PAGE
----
Larry Dixon’s family moved often and he attended four different schools in the first grade.

“That was just life,” he said. “That’s just what we were used to.”

The family finally settled down when he was in sixth grade. By settling down, he explained that they only moved between Hokes Bluff and Jacksonville.

Dixon was born in the Holy Name of Jesus Hospital in Gadsden. To keep her children busy and out of trouble, his mother always had a large garden every year for them to take care of.

The most enjoyable part of his young life was when his family moved to Jacksonville and were caretakers for the property of Dr. James Williams, later Dr. Paul Lampru, on the Camp Cottaquilla Mountain Road. They lived in a small house near the gate.

“The other day I went to see it,” said Dixon. “It seemed even smaller than it did when we lived there. The living room was so small, you could sit on the couch and change channels on the television. But we were small too. It was very enjoyable.”

Dixon’s mother attended White’s Gap Baptist Church. She went home from church one day and told Dixon that he should go to church with her because there was a very pretty girl who went there. Her name was Sara Murray.

“She had her friends, and I had my friends,” he said. “We moved and I never saw her again until after I graduated (from Hokes Bluff High School), we moved back to Jacksonville.”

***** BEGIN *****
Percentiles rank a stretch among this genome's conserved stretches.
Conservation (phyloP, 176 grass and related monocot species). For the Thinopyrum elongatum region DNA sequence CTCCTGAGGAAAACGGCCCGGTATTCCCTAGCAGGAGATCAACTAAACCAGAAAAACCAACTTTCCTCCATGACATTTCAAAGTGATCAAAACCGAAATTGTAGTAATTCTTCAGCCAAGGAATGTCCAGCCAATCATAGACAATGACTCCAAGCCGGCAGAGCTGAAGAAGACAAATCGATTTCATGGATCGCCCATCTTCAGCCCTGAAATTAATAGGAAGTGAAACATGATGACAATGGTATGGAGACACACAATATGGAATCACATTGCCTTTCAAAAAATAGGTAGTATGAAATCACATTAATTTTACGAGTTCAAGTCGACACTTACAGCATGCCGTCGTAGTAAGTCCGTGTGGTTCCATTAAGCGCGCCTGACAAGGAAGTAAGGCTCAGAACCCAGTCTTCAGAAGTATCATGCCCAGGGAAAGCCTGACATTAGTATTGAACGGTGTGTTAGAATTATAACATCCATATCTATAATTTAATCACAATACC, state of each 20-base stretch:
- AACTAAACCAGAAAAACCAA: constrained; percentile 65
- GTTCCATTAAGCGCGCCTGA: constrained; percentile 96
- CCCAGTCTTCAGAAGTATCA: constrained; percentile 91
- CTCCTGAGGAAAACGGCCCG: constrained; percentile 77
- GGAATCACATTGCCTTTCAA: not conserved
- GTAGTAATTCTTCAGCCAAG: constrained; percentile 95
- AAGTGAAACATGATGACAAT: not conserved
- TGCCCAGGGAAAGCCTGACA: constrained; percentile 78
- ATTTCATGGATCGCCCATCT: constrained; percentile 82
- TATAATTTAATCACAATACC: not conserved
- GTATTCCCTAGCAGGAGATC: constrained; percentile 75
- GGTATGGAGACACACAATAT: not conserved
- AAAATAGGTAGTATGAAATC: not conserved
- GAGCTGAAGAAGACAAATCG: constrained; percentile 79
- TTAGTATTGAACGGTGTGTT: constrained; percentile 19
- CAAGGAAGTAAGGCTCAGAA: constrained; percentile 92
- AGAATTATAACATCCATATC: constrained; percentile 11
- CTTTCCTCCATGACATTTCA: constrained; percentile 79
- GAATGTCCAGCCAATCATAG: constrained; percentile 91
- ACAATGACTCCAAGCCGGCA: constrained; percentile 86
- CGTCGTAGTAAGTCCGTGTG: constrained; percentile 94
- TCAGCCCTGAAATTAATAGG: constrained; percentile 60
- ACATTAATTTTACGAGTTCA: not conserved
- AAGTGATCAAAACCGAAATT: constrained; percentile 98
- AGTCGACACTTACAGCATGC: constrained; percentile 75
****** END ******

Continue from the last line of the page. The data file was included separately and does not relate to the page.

Three weeks after becoming reacquainted with Sara, Dixon proposed. Four months later they were married.

“We really couldn’t afford to get married, but we did, and we’ve been together ever since,” said Dixon. “They say to find your best friend and marry her and that’s what I did.”

They were married at the home of Rev. Crook Bradley and lived in a rental house on White’s Gap Road. That was 48 years ago.

When their daughter, Terri Bensaid, graduated from Jacksonville State University, Dixon decided it was his turn for further education. He enrolled at Ayers State and received a degree in industrial electronics. It took him seven years but, with the support of his wife, he received his diploma.

Dixon is retired from Battelle, a company associated with the chemical incinerator at Bynum. His job was to repair the air sampling machines. Prior to that he worked at Hager Hinge.

“Getting the degree really helped me,” said Dixon. “I encourage everyone to get some kind of skill or training.”

After he retired, he wrote a book of short stories about growing up in the South during the ‘50s to give to his daughter for Christmas. It was later published.

Dixon is spending his retirement “hanging around with my best friend.” Dixon said he and Sara enjoy each other’s company and share many hobbies.

“I enjoy the outside very much,” he said.

He and Sara are Master Gardeners. When the weather is nice, that’s is where they spend a lot of their time.

Dixon worked with the Boys Scouts over 20 years as a scoutmaster and leader. He is a member of the Masonic Hiram Lodge. He said that being a member of the Church of Latter Day Saints has made him a better person.

“I’ve had a wonderful life,” he said. “I’ve learned that if you treat people with kindness, life goes better. I worked with United Parcel service for a while and met some very influential people and some very poor people. I found out that everybody is struggling with the same things -- trying to take care of the family and make house payments. It’s all the same.”

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